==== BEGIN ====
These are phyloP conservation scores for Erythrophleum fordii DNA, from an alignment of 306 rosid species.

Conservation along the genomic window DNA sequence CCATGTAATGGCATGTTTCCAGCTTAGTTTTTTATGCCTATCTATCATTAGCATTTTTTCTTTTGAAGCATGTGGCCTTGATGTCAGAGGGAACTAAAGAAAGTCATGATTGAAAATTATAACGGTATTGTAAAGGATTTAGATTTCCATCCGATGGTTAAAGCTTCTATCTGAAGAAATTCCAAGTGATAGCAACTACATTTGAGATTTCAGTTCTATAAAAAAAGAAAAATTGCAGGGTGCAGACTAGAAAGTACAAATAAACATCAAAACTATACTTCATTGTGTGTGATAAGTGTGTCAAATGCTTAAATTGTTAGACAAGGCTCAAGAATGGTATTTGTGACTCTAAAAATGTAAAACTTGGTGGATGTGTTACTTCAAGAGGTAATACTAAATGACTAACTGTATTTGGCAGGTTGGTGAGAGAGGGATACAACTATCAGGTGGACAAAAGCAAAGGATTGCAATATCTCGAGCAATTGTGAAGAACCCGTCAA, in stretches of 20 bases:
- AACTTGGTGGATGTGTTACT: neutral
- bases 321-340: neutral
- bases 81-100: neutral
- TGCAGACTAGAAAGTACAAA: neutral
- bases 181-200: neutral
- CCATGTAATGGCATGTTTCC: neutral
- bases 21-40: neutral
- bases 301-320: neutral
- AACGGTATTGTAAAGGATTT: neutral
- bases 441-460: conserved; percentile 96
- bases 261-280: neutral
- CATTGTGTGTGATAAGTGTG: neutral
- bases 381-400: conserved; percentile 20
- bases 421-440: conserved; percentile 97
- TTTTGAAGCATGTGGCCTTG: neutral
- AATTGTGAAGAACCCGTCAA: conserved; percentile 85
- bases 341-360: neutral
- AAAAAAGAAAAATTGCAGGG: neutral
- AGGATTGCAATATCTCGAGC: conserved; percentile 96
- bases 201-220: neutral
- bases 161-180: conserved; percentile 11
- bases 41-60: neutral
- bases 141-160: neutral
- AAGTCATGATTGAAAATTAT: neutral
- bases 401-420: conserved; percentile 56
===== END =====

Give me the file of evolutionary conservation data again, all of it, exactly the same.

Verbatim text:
These are phyloP conservation scores for Erythrophleum fordii DNA, from an alignment of 306 rosid species.

Conservation along the genomic window DNA sequence CCATGTAATGGCATGTTTCCAGCTTAGTTTTTTATGCCTATCTATCATTAGCATTTTTTCTTTTGAAGCATGTGGCCTTGATGTCAGAGGGAACTAAAGAAAGTCATGATTGAAAATTATAACGGTATTGTAAAGGATTTAGATTTCCATCCGATGGTTAAAGCTTCTATCTGAAGAAATTCCAAGTGATAGCAACTACATTTGAGATTTCAGTTCTATAAAAAAAGAAAAATTGCAGGGTGCAGACTAGAAAGTACAAATAAACATCAAAACTATACTTCATTGTGTGTGATAAGTGTGTCAAATGCTTAAATTGTTAGACAAGGCTCAAGAATGGTATTTGTGACTCTAAAAATGTAAAACTTGGTGGATGTGTTACTTCAAGAGGTAATACTAAATGACTAACTGTATTTGGCAGGTTGGTGAGAGAGGGATACAACTATCAGGTGGACAAAAGCAAAGGATTGCAATATCTCGAGCAATTGTGAAGAACCCGTCAA, in stretches of 20 bases:
- AACTTGGTGGATGTGTTACT: neutral
- bases 321-340: neutral
- bases 81-100: neutral
- TGCAGACTAGAAAGTACAAA: neutral
- bases 181-200: neutral
- CCATGTAATGGCATGTTTCC: neutral
- bases 21-40: neutral
- bases 301-320: neutral
- AACGGTATTGTAAAGGATTT: neutral
- bases 441-460: conserved; percentile 96
- bases 261-280: neutral
- CATTGTGTGTGATAAGTGTG: neutral
- bases 381-400: conserved; percentile 20
- bases 421-440: conserved; percentile 97
- TTTTGAAGCATGTGGCCTTG: neutral
- AATTGTGAAGAACCCGTCAA: conserved; percentile 85
- bases 341-360: neutral
- AAAAAAGAAAAATTGCAGGG: neutral
- AGGATTGCAATATCTCGAGC: conserved; percentile 96
- bases 201-220: neutral
- bases 161-180: conserved; percentile 11
- bases 41-60: neutral
- bases 141-160: neutral
- AAGTCATGATTGAAAATTAT: neutral
- bases 401-420: conserved; percentile 56